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Antigen Uptake, Processing, and Presentation by Dendritic Cells

  • Walter Gottlieb Land
Chapter

Abstract

In this chapter, the major mechanisms of antigen uptake, processing, and presentation by antigen-presenting cells, in particular dendritic cells, are compendiously explored. In the course of these processes, immature dendritic cells mature into immunostimulatory cells able to activate CD4+ and CD8+ T cells. Initial uptake of exogenous antigens is provided by mainly three phagocytic pathways, (1) receptor-mediated endocytosis, (2) phagocytosis, and (3) macropinocytosis. Engulfed exogenous antigens are prepared for further processing and presentation. By contrast, host-derived endogenous antigens are channelled for further processing and presentation via the cell-intrinsic machinery of autophagy. Depending on exogenous or endogenous sources, distinct pathways are involved in processing and presentation of antigenic peptides loaded on MHC molecules. Exogenous antigenic proteins are processed to peptides in endolysosomal compartments to be loaded on MHC-II molecules biosynthesized in the endoplasmic reticulum. The peptide/MHC-II complexes leave the endosomal antigen-processing compartments to be transported to and inserted into the plasma membrane for T cell recognition by CD4+ T cells. However, exogenous antigenic proteins, when degraded to peptides by the immunoproteasome or processed in endocytic compartments, can also be loaded on MHC-I molecules to be cross-presented to CD8+ T cells. On the other hand, endogenous cytosolic antigenic proteins are processed to peptides in complex proteasome-dependent and proteasome-independent pathways to be loaded on MHC-I molecules in the endoplasmic reticulum. The peptide/MHC-I complexes then leave within vesicles for transport through the Golgi apparatus to become inserted into plasma membrane for T cell recognition by CD8+ T cells. However, endogenous antigenic proteins can also be loaded on MHC-II molecules via involvement of autophagic processes to be cross-presented to CD4+ T cells. Notably, a potentially crucial role of DAMPs in the scenario of both direct antigen presentation and cross-presentation is finally discussed.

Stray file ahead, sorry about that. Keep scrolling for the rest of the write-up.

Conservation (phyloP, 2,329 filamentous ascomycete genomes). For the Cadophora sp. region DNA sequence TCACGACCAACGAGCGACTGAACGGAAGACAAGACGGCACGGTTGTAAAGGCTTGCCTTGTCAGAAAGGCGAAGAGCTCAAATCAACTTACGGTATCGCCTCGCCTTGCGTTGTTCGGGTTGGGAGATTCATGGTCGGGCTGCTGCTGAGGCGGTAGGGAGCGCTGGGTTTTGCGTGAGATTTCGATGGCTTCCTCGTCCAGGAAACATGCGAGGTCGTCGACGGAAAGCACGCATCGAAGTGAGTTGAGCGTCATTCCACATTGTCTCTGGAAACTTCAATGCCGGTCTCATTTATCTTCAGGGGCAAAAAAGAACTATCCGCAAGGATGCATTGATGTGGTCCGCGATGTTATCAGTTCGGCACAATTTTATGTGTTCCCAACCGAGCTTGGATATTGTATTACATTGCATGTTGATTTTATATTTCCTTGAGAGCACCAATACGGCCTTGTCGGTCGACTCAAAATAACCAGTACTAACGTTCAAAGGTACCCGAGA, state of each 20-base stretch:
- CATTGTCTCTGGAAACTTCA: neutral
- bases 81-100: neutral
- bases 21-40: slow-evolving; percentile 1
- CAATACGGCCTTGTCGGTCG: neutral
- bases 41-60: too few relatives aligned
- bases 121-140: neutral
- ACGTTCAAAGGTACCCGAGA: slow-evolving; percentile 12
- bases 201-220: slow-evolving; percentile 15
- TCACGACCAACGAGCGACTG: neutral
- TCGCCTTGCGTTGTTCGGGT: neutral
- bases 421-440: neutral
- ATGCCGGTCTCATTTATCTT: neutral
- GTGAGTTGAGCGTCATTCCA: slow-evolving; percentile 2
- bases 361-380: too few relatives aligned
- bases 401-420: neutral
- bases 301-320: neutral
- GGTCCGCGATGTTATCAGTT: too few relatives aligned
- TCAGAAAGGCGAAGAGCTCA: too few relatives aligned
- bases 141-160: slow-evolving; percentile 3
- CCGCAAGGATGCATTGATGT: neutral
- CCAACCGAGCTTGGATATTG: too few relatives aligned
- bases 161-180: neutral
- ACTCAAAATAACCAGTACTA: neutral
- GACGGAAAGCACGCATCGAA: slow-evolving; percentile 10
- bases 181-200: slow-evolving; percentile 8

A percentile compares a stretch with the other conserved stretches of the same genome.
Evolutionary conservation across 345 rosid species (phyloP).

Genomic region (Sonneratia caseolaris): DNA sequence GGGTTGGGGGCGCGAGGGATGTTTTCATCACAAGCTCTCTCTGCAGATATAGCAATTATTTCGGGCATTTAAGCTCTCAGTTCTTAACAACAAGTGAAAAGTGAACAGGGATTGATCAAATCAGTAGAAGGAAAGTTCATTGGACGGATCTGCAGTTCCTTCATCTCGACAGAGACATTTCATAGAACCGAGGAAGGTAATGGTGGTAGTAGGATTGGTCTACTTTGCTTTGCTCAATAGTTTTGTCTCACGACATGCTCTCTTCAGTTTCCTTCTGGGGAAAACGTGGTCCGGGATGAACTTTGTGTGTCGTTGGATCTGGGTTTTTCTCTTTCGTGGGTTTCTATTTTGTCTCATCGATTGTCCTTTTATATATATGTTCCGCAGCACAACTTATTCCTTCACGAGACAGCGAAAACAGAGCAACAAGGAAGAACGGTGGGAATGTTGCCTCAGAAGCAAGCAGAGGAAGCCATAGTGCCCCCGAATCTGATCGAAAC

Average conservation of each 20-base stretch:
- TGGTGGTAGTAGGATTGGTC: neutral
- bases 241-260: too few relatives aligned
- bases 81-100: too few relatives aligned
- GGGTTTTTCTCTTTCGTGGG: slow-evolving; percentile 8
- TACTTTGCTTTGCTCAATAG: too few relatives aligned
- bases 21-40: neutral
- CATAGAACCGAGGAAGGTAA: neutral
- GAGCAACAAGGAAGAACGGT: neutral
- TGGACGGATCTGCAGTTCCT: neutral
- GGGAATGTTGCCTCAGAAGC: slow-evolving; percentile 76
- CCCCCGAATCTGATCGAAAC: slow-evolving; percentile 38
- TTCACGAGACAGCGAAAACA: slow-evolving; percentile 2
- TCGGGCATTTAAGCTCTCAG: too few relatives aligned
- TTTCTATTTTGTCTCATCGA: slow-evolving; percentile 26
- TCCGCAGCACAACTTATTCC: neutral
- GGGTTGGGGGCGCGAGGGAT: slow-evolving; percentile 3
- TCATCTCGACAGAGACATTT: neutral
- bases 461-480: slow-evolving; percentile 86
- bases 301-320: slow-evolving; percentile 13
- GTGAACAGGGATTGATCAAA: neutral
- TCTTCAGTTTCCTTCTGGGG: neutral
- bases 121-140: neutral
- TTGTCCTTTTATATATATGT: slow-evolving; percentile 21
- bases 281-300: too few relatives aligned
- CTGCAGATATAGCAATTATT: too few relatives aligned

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Copyright information

© Springer International Publishing AG, part of Springer Nature 2018

Authors and Affiliations

  1. 1.University of StrasbourgMolecular ImmunoRheumatology, Laboratory of Excellence TransplantexStrasbourgFrance

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